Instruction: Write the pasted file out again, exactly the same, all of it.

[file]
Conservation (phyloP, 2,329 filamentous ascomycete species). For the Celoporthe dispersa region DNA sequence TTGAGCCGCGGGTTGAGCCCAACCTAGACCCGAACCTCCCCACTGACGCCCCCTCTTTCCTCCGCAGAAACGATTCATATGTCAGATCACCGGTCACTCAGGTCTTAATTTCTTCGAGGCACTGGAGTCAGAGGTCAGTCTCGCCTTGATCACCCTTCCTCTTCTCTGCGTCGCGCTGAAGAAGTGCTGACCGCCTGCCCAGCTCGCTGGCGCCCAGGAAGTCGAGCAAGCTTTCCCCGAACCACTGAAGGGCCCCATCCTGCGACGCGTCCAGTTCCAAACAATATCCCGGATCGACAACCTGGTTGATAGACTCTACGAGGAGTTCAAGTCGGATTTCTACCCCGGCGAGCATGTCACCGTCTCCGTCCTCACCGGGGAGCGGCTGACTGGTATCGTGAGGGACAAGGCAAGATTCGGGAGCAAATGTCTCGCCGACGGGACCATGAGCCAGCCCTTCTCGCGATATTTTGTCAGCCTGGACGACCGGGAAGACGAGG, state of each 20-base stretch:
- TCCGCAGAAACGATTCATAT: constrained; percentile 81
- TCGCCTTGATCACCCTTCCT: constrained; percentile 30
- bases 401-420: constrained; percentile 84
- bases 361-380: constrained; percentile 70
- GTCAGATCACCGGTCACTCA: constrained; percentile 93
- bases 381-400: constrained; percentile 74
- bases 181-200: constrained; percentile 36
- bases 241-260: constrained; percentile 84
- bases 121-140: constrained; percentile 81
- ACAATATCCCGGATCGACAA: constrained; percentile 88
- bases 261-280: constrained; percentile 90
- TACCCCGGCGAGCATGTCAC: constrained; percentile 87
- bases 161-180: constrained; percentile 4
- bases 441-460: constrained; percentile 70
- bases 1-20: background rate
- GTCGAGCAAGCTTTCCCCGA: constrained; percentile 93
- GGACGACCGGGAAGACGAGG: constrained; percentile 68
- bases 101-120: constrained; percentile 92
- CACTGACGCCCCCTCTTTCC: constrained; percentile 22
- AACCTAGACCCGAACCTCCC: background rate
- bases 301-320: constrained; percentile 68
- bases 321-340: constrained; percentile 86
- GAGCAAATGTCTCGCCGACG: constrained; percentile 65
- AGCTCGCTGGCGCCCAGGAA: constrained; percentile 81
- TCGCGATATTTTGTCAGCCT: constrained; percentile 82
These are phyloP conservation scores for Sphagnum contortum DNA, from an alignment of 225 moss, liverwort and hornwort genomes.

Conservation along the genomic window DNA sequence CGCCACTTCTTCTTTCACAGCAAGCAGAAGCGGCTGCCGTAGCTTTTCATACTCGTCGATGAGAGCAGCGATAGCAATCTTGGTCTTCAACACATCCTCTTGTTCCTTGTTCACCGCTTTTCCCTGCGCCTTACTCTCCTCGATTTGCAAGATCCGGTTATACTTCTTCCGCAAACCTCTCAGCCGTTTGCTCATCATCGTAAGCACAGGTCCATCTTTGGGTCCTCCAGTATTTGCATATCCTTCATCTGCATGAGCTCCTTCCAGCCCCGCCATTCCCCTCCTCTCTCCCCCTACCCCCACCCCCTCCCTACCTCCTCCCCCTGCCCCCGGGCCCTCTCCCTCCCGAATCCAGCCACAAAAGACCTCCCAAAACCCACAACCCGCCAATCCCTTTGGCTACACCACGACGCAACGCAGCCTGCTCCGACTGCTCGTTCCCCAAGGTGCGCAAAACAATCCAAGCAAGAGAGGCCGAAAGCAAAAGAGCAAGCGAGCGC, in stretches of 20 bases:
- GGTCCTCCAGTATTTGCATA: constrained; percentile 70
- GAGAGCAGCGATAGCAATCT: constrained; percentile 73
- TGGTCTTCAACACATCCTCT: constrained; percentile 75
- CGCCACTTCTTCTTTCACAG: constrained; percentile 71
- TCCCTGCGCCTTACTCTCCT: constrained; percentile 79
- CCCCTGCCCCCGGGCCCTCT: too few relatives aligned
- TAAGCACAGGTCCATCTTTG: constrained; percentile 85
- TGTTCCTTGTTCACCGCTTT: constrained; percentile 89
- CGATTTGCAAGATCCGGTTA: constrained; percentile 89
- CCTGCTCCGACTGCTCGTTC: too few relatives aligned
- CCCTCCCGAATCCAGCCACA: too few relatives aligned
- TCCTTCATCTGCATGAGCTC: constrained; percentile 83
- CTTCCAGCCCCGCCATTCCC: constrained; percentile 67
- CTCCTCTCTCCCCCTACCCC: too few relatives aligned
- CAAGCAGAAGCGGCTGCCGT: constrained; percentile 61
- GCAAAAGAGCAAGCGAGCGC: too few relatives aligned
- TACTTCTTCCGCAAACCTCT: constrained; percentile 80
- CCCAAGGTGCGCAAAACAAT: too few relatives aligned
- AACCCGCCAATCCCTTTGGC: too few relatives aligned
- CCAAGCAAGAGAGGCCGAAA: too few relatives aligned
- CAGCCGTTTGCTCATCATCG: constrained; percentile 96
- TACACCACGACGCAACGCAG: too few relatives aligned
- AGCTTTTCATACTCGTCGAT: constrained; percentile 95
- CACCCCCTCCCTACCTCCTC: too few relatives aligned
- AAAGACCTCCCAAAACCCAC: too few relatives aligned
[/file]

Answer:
Conservation (phyloP, 2,329 filamentous ascomycete species). For the Celoporthe dispersa region DNA sequence TTGAGCCGCGGGTTGAGCCCAACCTAGACCCGAACCTCCCCACTGACGCCCCCTCTTTCCTCCGCAGAAACGATTCATATGTCAGATCACCGGTCACTCAGGTCTTAATTTCTTCGAGGCACTGGAGTCAGAGGTCAGTCTCGCCTTGATCACCCTTCCTCTTCTCTGCGTCGCGCTGAAGAAGTGCTGACCGCCTGCCCAGCTCGCTGGCGCCCAGGAAGTCGAGCAAGCTTTCCCCGAACCACTGAAGGGCCCCATCCTGCGACGCGTCCAGTTCCAAACAATATCCCGGATCGACAACCTGGTTGATAGACTCTACGAGGAGTTCAAGTCGGATTTCTACCCCGGCGAGCATGTCACCGTCTCCGTCCTCACCGGGGAGCGGCTGACTGGTATCGTGAGGGACAAGGCAAGATTCGGGAGCAAATGTCTCGCCGACGGGACCATGAGCCAGCCCTTCTCGCGATATTTTGTCAGCCTGGACGACCGGGAAGACGAGG, state of each 20-base stretch:
- TCCGCAGAAACGATTCATAT: constrained; percentile 81
- TCGCCTTGATCACCCTTCCT: constrained; percentile 30
- bases 401-420: constrained; percentile 84
- bases 361-380: constrained; percentile 70
- GTCAGATCACCGGTCACTCA: constrained; percentile 93
- bases 381-400: constrained; percentile 74
- bases 181-200: constrained; percentile 36
- bases 241-260: constrained; percentile 84
- bases 121-140: constrained; percentile 81
- ACAATATCCCGGATCGACAA: constrained; percentile 88
- bases 261-280: constrained; percentile 90
- TACCCCGGCGAGCATGTCAC: constrained; percentile 87
- bases 161-180: constrained; percentile 4
- bases 441-460: constrained; percentile 70
- bases 1-20: background rate
- GTCGAGCAAGCTTTCCCCGA: constrained; percentile 93
- GGACGACCGGGAAGACGAGG: constrained; percentile 68
- bases 101-120: constrained; percentile 92
- CACTGACGCCCCCTCTTTCC: constrained; percentile 22
- AACCTAGACCCGAACCTCCC: background rate
- bases 301-320: constrained; percentile 68
- bases 321-340: constrained; percentile 86
- GAGCAAATGTCTCGCCGACG: constrained; percentile 65
- AGCTCGCTGGCGCCCAGGAA: constrained; percentile 81
- TCGCGATATTTTGTCAGCCT: constrained; percentile 82
These are phyloP conservation scores for Sphagnum contortum DNA, from an alignment of 225 moss, liverwort and hornwort genomes.

Conservation along the genomic window DNA sequence CGCCACTTCTTCTTTCACAGCAAGCAGAAGCGGCTGCCGTAGCTTTTCATACTCGTCGATGAGAGCAGCGATAGCAATCTTGGTCTTCAACACATCCTCTTGTTCCTTGTTCACCGCTTTTCCCTGCGCCTTACTCTCCTCGATTTGCAAGATCCGGTTATACTTCTTCCGCAAACCTCTCAGCCGTTTGCTCATCATCGTAAGCACAGGTCCATCTTTGGGTCCTCCAGTATTTGCATATCCTTCATCTGCATGAGCTCCTTCCAGCCCCGCCATTCCCCTCCTCTCTCCCCCTACCCCCACCCCCTCCCTACCTCCTCCCCCTGCCCCCGGGCCCTCTCCCTCCCGAATCCAGCCACAAAAGACCTCCCAAAACCCACAACCCGCCAATCCCTTTGGCTACACCACGACGCAACGCAGCCTGCTCCGACTGCTCGTTCCCCAAGGTGCGCAAAACAATCCAAGCAAGAGAGGCCGAAAGCAAAAGAGCAAGCGAGCGC, in stretches of 20 bases:
- GGTCCTCCAGTATTTGCATA: constrained; percentile 70
- GAGAGCAGCGATAGCAATCT: constrained; percentile 73
- TGGTCTTCAACACATCCTCT: constrained; percentile 75
- CGCCACTTCTTCTTTCACAG: constrained; percentile 71
- TCCCTGCGCCTTACTCTCCT: constrained; percentile 79
- CCCCTGCCCCCGGGCCCTCT: too few relatives aligned
- TAAGCACAGGTCCATCTTTG: constrained; percentile 85
- TGTTCCTTGTTCACCGCTTT: constrained; percentile 89
- CGATTTGCAAGATCCGGTTA: constrained; percentile 89
- CCTGCTCCGACTGCTCGTTC: too few relatives aligned
- CCCTCCCGAATCCAGCCACA: too few relatives aligned
- TCCTTCATCTGCATGAGCTC: constrained; percentile 83
- CTTCCAGCCCCGCCATTCCC: constrained; percentile 67
- CTCCTCTCTCCCCCTACCCC: too few relatives aligned
- CAAGCAGAAGCGGCTGCCGT: constrained; percentile 61
- GCAAAAGAGCAAGCGAGCGC: too few relatives aligned
- TACTTCTTCCGCAAACCTCT: constrained; percentile 80
- CCCAAGGTGCGCAAAACAAT: too few relatives aligned
- AACCCGCCAATCCCTTTGGC: too few relatives aligned
- CCAAGCAAGAGAGGCCGAAA: too few relatives aligned
- CAGCCGTTTGCTCATCATCG: constrained; percentile 96
- TACACCACGACGCAACGCAG: too few relatives aligned
- AGCTTTTCATACTCGTCGAT: constrained; percentile 95
- CACCCCCTCCCTACCTCCTC: too few relatives aligned
- AAAGACCTCCCAAAACCCAC: too few relatives aligned